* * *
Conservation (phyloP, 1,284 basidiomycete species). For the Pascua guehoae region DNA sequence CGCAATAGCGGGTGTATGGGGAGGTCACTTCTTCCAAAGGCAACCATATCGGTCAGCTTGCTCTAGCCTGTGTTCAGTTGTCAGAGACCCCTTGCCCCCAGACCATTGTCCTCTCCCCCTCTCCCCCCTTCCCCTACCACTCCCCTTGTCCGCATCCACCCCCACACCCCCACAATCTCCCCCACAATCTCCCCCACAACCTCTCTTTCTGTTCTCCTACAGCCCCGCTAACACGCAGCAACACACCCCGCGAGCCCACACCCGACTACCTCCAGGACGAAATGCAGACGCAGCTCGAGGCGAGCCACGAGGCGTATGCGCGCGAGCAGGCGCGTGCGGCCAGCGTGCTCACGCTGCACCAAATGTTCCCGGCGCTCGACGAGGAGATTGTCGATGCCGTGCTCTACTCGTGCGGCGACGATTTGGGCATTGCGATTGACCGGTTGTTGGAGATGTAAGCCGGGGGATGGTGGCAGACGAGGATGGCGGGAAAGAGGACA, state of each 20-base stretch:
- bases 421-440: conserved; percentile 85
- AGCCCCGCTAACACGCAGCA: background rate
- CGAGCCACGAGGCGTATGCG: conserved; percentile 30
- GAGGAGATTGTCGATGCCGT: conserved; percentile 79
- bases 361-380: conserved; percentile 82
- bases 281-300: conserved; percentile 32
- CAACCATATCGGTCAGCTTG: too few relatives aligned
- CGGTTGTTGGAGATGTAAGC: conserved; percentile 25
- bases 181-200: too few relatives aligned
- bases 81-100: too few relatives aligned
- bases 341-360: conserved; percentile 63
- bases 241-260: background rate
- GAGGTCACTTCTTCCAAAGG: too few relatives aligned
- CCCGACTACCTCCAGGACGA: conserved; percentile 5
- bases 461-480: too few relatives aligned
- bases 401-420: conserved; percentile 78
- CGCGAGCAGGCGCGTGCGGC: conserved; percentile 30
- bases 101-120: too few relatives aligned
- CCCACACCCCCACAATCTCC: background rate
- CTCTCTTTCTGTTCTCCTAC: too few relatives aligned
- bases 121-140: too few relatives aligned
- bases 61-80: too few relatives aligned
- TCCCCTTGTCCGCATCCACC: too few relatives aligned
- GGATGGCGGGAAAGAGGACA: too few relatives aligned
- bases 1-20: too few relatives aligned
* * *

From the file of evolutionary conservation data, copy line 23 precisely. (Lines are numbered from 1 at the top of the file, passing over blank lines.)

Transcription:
- bases 61-80: too few relatives aligned